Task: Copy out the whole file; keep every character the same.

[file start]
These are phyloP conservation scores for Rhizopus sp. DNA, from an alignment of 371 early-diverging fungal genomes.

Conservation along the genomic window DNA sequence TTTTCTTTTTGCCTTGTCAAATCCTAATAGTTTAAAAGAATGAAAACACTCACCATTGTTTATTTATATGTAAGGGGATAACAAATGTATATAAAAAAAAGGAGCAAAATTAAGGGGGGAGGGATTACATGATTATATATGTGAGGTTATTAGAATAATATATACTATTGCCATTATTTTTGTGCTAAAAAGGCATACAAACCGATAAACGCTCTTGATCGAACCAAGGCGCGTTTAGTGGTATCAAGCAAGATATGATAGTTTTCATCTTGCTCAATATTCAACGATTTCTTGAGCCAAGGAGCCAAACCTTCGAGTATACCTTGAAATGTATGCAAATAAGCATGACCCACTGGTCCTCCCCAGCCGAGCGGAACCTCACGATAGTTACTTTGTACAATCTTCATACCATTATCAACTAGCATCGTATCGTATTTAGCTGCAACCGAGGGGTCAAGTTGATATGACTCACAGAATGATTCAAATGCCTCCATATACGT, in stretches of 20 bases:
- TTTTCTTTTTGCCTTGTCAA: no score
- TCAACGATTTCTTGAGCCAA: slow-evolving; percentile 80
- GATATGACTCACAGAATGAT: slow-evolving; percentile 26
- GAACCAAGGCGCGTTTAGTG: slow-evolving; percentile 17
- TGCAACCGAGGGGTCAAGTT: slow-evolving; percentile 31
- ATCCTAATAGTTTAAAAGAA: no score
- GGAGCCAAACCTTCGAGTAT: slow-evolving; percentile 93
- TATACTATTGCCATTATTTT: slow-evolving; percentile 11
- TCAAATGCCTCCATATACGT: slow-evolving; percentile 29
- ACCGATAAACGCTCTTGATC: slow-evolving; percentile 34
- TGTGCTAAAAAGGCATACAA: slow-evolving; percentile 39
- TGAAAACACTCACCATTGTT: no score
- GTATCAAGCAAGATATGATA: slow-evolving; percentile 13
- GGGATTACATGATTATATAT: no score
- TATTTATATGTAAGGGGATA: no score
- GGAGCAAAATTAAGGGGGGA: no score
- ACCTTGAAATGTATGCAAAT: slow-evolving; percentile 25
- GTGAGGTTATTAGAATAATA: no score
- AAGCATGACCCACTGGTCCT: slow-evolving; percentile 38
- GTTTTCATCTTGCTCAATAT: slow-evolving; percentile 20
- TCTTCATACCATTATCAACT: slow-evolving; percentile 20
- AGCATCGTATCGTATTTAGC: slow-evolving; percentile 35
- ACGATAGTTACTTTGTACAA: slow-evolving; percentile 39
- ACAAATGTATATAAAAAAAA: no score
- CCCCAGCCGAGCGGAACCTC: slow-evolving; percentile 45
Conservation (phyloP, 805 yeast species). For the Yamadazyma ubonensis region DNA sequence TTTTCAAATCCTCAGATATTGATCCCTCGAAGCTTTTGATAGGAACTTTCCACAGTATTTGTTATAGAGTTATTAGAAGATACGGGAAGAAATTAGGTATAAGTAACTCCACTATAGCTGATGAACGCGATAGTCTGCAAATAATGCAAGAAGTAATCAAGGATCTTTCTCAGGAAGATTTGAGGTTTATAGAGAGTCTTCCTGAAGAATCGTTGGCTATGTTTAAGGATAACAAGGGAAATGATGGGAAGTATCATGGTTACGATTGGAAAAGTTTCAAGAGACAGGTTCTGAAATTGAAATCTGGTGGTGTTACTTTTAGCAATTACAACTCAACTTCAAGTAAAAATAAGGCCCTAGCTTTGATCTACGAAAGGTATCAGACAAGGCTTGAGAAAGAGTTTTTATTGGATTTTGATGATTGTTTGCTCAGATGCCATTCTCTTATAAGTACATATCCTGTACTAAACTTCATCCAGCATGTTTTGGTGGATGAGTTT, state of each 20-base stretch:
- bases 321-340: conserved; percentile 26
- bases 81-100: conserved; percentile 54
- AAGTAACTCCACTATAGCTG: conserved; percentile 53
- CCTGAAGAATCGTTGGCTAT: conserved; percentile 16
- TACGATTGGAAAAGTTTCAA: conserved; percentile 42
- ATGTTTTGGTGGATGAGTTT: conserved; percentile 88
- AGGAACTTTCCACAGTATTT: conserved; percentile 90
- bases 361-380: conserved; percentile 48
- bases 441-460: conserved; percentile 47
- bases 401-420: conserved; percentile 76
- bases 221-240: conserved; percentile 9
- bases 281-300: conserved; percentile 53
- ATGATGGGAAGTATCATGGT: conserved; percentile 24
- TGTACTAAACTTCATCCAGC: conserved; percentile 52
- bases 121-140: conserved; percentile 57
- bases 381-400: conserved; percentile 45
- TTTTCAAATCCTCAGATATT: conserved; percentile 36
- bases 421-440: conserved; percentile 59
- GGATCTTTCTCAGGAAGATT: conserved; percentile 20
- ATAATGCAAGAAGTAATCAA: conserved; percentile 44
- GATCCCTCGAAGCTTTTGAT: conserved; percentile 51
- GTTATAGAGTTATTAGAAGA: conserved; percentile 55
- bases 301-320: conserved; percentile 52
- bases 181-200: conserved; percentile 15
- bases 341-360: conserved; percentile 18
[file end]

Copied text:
These are phyloP conservation scores for Rhizopus sp. DNA, from an alignment of 371 early-diverging fungal genomes.

Conservation along the genomic window DNA sequence TTTTCTTTTTGCCTTGTCAAATCCTAATAGTTTAAAAGAATGAAAACACTCACCATTGTTTATTTATATGTAAGGGGATAACAAATGTATATAAAAAAAAGGAGCAAAATTAAGGGGGGAGGGATTACATGATTATATATGTGAGGTTATTAGAATAATATATACTATTGCCATTATTTTTGTGCTAAAAAGGCATACAAACCGATAAACGCTCTTGATCGAACCAAGGCGCGTTTAGTGGTATCAAGCAAGATATGATAGTTTTCATCTTGCTCAATATTCAACGATTTCTTGAGCCAAGGAGCCAAACCTTCGAGTATACCTTGAAATGTATGCAAATAAGCATGACCCACTGGTCCTCCCCAGCCGAGCGGAACCTCACGATAGTTACTTTGTACAATCTTCATACCATTATCAACTAGCATCGTATCGTATTTAGCTGCAACCGAGGGGTCAAGTTGATATGACTCACAGAATGATTCAAATGCCTCCATATACGT, in stretches of 20 bases:
- TTTTCTTTTTGCCTTGTCAA: no score
- TCAACGATTTCTTGAGCCAA: slow-evolving; percentile 80
- GATATGACTCACAGAATGAT: slow-evolving; percentile 26
- GAACCAAGGCGCGTTTAGTG: slow-evolving; percentile 17
- TGCAACCGAGGGGTCAAGTT: slow-evolving; percentile 31
- ATCCTAATAGTTTAAAAGAA: no score
- GGAGCCAAACCTTCGAGTAT: slow-evolving; percentile 93
- TATACTATTGCCATTATTTT: slow-evolving; percentile 11
- TCAAATGCCTCCATATACGT: slow-evolving; percentile 29
- ACCGATAAACGCTCTTGATC: slow-evolving; percentile 34
- TGTGCTAAAAAGGCATACAA: slow-evolving; percentile 39
- TGAAAACACTCACCATTGTT: no score
- GTATCAAGCAAGATATGATA: slow-evolving; percentile 13
- GGGATTACATGATTATATAT: no score
- TATTTATATGTAAGGGGATA: no score
- GGAGCAAAATTAAGGGGGGA: no score
- ACCTTGAAATGTATGCAAAT: slow-evolving; percentile 25
- GTGAGGTTATTAGAATAATA: no score
- AAGCATGACCCACTGGTCCT: slow-evolving; percentile 38
- GTTTTCATCTTGCTCAATAT: slow-evolving; percentile 20
- TCTTCATACCATTATCAACT: slow-evolving; percentile 20
- AGCATCGTATCGTATTTAGC: slow-evolving; percentile 35
- ACGATAGTTACTTTGTACAA: slow-evolving; percentile 39
- ACAAATGTATATAAAAAAAA: no score
- CCCCAGCCGAGCGGAACCTC: slow-evolving; percentile 45
Conservation (phyloP, 805 yeast species). For the Yamadazyma ubonensis region DNA sequence TTTTCAAATCCTCAGATATTGATCCCTCGAAGCTTTTGATAGGAACTTTCCACAGTATTTGTTATAGAGTTATTAGAAGATACGGGAAGAAATTAGGTATAAGTAACTCCACTATAGCTGATGAACGCGATAGTCTGCAAATAATGCAAGAAGTAATCAAGGATCTTTCTCAGGAAGATTTGAGGTTTATAGAGAGTCTTCCTGAAGAATCGTTGGCTATGTTTAAGGATAACAAGGGAAATGATGGGAAGTATCATGGTTACGATTGGAAAAGTTTCAAGAGACAGGTTCTGAAATTGAAATCTGGTGGTGTTACTTTTAGCAATTACAACTCAACTTCAAGTAAAAATAAGGCCCTAGCTTTGATCTACGAAAGGTATCAGACAAGGCTTGAGAAAGAGTTTTTATTGGATTTTGATGATTGTTTGCTCAGATGCCATTCTCTTATAAGTACATATCCTGTACTAAACTTCATCCAGCATGTTTTGGTGGATGAGTTT, state of each 20-base stretch:
- bases 321-340: conserved; percentile 26
- bases 81-100: conserved; percentile 54
- AAGTAACTCCACTATAGCTG: conserved; percentile 53
- CCTGAAGAATCGTTGGCTAT: conserved; percentile 16
- TACGATTGGAAAAGTTTCAA: conserved; percentile 42
- ATGTTTTGGTGGATGAGTTT: conserved; percentile 88
- AGGAACTTTCCACAGTATTT: conserved; percentile 90
- bases 361-380: conserved; percentile 48
- bases 441-460: conserved; percentile 47
- bases 401-420: conserved; percentile 76
- bases 221-240: conserved; percentile 9
- bases 281-300: conserved; percentile 53
- ATGATGGGAAGTATCATGGT: conserved; percentile 24
- TGTACTAAACTTCATCCAGC: conserved; percentile 52
- bases 121-140: conserved; percentile 57
- bases 381-400: conserved; percentile 45
- TTTTCAAATCCTCAGATATT: conserved; percentile 36
- bases 421-440: conserved; percentile 59
- GGATCTTTCTCAGGAAGATT: conserved; percentile 20
- ATAATGCAAGAAGTAATCAA: conserved; percentile 44
- GATCCCTCGAAGCTTTTGAT: conserved; percentile 51
- GTTATAGAGTTATTAGAAGA: conserved; percentile 55
- bases 301-320: conserved; percentile 52
- bases 181-200: conserved; percentile 15
- bases 341-360: conserved; percentile 18